attaching the top

attaching the top2016-02-06T21:47:38+00:00
  • Creator
  • #2028537

    James Wright
    Post count: 108

    <span style=”color: #141823; font-family: helvetica, arial, sans-serif; font-size: 14px; line-height: 19.32px;”>Ok I have been searching for over a year and I thought I would put it out here. what is the traditional (pre 1850s) method for attaching a top to a cabinet/table/dresser or other leg and stretcher design. all I see is people keep using brackets or screws how is it best done without hardware?</span>

  • Author
  • Mike in TN
    Post count: 284

    Hi again James,

    Craftsmen have used all manner attachment joinery through the years in various applications and as various furniture styles have come into popular use. Dovetails and sliding dovetails were the popular choices for cabinet construction.  The use of “hardware” is actually quite old (pre 1500 at least and about 1700 for handmade screws) and nails are often found in very old pieces often because of the poor quality of glues that were available to the average craftsmen of the period. Reliance on glues and simple joinery alone for structural joints actually came later after quality glues became widely available. Leg and stretcher table design seems to have become common at the same time that hardware was widely available. There may be some examples of “country” (or extremely odd pieces) that didn’t use either “buttons”, pocket holes and screws, or metal brackets, but that would be an exception to the norm and would probably use nails or pegs (not the best option in my opinion). Hardware for this application is historically correct unless you are doing pre-1700 reproductions.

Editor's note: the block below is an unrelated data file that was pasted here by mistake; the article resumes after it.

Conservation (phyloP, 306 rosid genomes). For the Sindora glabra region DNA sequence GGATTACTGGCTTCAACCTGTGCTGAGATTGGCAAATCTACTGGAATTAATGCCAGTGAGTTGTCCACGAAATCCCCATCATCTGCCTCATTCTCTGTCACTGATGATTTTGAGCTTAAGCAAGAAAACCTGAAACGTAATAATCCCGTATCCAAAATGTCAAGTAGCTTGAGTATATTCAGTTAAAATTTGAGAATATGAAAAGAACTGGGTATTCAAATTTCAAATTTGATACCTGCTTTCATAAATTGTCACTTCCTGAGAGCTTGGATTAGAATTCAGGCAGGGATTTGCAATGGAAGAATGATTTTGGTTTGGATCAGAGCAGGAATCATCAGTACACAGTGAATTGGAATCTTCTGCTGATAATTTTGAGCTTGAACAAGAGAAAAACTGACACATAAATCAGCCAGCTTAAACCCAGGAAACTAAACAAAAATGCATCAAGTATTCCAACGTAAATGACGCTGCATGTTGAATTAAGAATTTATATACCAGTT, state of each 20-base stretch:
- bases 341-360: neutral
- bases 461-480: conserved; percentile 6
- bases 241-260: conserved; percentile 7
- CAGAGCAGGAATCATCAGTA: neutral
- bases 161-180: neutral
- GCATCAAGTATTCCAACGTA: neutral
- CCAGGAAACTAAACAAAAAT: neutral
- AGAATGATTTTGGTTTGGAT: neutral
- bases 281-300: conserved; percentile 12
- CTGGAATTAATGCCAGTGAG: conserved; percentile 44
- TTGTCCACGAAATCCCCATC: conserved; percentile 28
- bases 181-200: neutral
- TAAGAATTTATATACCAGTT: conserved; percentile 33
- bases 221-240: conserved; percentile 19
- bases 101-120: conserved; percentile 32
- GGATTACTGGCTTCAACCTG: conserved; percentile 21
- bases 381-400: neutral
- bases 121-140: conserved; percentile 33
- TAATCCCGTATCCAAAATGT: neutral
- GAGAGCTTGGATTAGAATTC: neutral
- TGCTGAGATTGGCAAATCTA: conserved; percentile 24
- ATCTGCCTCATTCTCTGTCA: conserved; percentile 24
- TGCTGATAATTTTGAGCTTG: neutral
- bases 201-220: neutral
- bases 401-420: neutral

Have fun.

  • BFgeronimo
    Post count: 38

    Thanks Mike for that. I hate using screws and nails but have always just thrown up my hands when I attack tops. I don’t feel so bad now!


  • Peterjames
    Post count: 1

    Yeah!! Craftsmen have used all manner attachment.

  • Mike in TN
    Post count: 284

    Another attachment method was the use of sliding dovetails between the top and the apron but you had to really be careful with the design in order to prevent cross grain and expansion/contraction issues.

    Have fun.

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